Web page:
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Doth protest too much

Zane DeSilva used his “20 minutes of fame” in the House of Assembly to pillory the media without appreciating the time-honoured adage that the pen is mightier than the sword (Photograph by Akil Simmons)

“Mr Speaker, MP DeSilva is misleading the House”Leader of the Combined Opposition

The motion to adjourn in the House of Assembly over the years has produced some of the greatest entertainment in the legislative session. Some of it is informative, some combative and some downright hilarious — an opportunity for parliamentarians to show off their childlike sides, no matter that they are still on the people’s dime.

This just-completed session, however, plumbed new depths for outrageous foot-in-mouth moments, as first Deputy Speaker Derrick Burgess dropped “two premiers” in it by announcing that they had had their bank accounts terminated and then criticised the Civil Service for bullying a young businesswoman without providing full disclosure that said businesswoman was his very own granddaughter.

These events had the knock-on effect of, or triggered — in lexicon that “Bullets” Burgess would appreciate — a responsible media doing the right thing by making inquiries, which led to David Burt completing a transaction with this newspaper after much prompting with a view to quashing conjecture that he was one of those “two premiers”.

But without Mr Burgess in the first place speaking from his pulpit protected by parliamentary privilege, these stories and the suspicions do not exist — or sprout legs.

Next we have Jason Hayward telling the Bermuda public he doesn’t want their vote and then getting the hump because his speech was reported verbatim.

“You know what I mean” are five of the most infuriating words to be heard in an educated society — which we proudly, and at times arrogantly, insist that we are. In this industry, they are words to be thrown back in the face of a reporter with a firm “Do better!” flanked most likely by choice expletives.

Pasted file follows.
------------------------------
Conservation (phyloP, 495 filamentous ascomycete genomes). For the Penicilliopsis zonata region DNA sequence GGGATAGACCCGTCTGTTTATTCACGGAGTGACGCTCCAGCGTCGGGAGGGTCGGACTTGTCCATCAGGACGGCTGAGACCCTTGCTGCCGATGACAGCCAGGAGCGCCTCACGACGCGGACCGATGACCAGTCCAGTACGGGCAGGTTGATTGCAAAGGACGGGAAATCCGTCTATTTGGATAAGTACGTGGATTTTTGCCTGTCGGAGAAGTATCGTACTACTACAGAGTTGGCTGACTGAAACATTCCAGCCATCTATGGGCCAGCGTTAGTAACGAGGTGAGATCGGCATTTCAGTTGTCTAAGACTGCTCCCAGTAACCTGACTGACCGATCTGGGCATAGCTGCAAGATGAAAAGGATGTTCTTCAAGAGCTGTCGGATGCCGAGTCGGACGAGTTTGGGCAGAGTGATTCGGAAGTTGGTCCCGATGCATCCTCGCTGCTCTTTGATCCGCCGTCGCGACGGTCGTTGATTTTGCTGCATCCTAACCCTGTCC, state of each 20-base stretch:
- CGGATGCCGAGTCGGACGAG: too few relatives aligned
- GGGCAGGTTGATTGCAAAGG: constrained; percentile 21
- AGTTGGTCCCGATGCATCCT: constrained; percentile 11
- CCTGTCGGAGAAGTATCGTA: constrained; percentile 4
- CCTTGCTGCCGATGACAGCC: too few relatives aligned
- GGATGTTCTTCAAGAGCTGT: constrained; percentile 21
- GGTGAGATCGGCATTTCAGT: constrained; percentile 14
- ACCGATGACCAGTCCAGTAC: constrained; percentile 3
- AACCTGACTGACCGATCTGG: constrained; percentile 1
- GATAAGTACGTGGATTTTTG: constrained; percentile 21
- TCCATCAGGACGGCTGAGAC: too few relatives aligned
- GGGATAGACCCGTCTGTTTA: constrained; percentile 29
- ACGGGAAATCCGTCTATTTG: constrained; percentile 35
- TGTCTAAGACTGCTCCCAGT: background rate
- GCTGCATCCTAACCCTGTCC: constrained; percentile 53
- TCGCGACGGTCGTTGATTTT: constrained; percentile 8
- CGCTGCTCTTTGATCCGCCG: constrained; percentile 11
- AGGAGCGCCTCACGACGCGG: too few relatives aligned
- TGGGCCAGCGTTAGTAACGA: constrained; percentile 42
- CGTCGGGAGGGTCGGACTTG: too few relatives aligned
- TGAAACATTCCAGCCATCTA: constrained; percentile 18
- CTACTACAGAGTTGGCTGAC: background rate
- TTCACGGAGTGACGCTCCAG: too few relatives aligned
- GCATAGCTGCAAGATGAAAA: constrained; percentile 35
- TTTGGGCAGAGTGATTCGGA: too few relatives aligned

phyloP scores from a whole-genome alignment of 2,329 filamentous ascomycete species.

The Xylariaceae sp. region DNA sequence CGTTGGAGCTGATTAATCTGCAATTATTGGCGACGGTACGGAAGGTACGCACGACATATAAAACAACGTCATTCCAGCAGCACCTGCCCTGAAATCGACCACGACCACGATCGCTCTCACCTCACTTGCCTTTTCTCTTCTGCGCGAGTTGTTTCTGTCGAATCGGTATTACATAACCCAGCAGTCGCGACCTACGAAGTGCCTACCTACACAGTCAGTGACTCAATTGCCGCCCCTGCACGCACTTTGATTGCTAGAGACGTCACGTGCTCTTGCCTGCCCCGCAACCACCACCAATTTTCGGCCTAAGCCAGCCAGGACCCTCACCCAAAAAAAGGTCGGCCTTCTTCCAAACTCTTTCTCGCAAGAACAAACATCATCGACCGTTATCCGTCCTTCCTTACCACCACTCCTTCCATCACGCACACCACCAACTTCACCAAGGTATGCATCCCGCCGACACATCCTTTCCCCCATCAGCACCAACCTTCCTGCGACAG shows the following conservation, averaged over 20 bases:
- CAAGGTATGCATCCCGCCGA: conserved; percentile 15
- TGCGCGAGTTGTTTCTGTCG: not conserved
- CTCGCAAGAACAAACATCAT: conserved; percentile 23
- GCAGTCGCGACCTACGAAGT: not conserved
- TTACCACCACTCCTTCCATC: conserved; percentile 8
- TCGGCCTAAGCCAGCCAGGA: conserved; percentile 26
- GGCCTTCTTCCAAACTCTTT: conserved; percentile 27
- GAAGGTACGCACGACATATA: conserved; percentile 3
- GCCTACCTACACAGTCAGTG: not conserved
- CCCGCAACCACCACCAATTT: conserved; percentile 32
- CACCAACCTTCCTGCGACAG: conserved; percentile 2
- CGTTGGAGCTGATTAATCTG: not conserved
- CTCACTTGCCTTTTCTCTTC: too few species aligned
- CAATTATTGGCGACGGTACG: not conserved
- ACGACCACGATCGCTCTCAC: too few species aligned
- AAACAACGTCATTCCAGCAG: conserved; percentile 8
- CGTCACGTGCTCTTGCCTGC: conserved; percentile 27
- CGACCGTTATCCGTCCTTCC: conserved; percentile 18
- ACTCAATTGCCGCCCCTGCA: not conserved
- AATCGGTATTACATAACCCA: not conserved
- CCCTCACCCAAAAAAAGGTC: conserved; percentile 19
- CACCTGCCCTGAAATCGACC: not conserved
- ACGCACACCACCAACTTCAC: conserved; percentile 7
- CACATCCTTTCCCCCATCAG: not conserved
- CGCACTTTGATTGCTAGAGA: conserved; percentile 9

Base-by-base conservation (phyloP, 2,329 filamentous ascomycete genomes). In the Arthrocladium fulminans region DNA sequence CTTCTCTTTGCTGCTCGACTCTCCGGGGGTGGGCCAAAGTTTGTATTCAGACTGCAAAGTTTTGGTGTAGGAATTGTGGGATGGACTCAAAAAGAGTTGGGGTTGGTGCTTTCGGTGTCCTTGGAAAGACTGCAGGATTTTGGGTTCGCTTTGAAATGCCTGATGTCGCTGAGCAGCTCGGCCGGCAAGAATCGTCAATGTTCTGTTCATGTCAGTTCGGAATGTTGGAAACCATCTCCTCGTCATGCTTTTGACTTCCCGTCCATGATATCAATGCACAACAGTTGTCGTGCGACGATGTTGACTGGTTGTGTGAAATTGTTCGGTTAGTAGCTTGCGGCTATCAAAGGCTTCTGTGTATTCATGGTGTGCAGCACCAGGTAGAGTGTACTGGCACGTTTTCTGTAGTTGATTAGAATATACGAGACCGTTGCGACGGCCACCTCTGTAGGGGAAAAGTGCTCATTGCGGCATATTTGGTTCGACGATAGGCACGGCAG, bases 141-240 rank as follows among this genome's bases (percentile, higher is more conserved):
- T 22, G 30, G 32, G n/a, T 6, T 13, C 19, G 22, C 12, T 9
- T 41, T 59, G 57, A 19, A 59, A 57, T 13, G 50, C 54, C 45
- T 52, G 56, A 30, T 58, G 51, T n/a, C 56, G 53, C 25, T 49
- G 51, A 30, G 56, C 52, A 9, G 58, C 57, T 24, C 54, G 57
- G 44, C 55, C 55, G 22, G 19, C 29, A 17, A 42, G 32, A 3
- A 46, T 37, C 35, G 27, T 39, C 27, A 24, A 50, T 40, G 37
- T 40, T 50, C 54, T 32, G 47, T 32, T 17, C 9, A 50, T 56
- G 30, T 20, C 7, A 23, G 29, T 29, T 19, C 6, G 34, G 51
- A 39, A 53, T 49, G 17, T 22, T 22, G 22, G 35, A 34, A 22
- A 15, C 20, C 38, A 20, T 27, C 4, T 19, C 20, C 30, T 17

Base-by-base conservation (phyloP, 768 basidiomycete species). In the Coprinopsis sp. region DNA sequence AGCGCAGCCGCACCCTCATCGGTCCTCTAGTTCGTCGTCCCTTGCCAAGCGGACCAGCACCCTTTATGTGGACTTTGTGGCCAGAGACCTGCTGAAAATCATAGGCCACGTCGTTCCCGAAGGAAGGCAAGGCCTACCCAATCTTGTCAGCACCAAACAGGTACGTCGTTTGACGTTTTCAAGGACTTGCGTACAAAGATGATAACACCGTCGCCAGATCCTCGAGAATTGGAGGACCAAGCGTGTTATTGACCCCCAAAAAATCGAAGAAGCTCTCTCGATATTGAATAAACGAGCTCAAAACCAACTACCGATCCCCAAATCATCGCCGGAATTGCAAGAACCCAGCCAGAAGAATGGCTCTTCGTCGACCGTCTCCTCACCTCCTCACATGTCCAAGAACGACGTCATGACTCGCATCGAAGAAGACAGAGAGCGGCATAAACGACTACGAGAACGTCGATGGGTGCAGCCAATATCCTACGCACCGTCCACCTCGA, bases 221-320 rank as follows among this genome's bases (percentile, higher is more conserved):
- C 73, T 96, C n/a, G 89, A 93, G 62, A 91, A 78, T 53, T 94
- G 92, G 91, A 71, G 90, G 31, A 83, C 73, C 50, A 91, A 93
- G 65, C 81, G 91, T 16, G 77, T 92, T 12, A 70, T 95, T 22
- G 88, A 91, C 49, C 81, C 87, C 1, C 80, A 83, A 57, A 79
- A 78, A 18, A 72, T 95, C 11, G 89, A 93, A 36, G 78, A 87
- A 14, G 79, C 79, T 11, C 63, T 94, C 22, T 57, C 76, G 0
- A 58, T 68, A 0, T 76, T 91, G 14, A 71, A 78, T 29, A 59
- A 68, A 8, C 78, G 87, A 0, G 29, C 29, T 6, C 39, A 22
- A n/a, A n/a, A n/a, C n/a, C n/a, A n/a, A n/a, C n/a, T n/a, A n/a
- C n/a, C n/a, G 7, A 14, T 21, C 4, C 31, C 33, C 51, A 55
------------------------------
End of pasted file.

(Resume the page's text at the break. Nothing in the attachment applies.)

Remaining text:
Mr Hayward had to do better than making independent references to constituents putting their dogs on him and him subsequently not wanting their votes — a full 30 seconds apart. It is then not good enough to say “You know what I meant” or for his colleagues on the green side of the aisle to say “We know what he meant”. All of the country must know what you meant immediately; not wait for you to return to the House days later to better elucidate your sentiments after the horse had already bolted.

And even then, should he not, as a self-proclaimed man of the Church, be forgiving and welcoming of all men — foes and friends?

“Then will I sprinkle clean water upon you and ye shall be clean: from all your filthiness, and from all your idols, will I cleanse you.” (Ezekiel 36:25)

Finally, it was the turn of Zane DeSilva, more impish than godly, to have his Speaker’s Corner moment in another tired attempt to demonise the media for doing their job. We will be the first to admit that we don’t always get it right, but for a politician of more than 20 years’ experience to protest they have families portrays a naivety that is so not Zane DeSilva.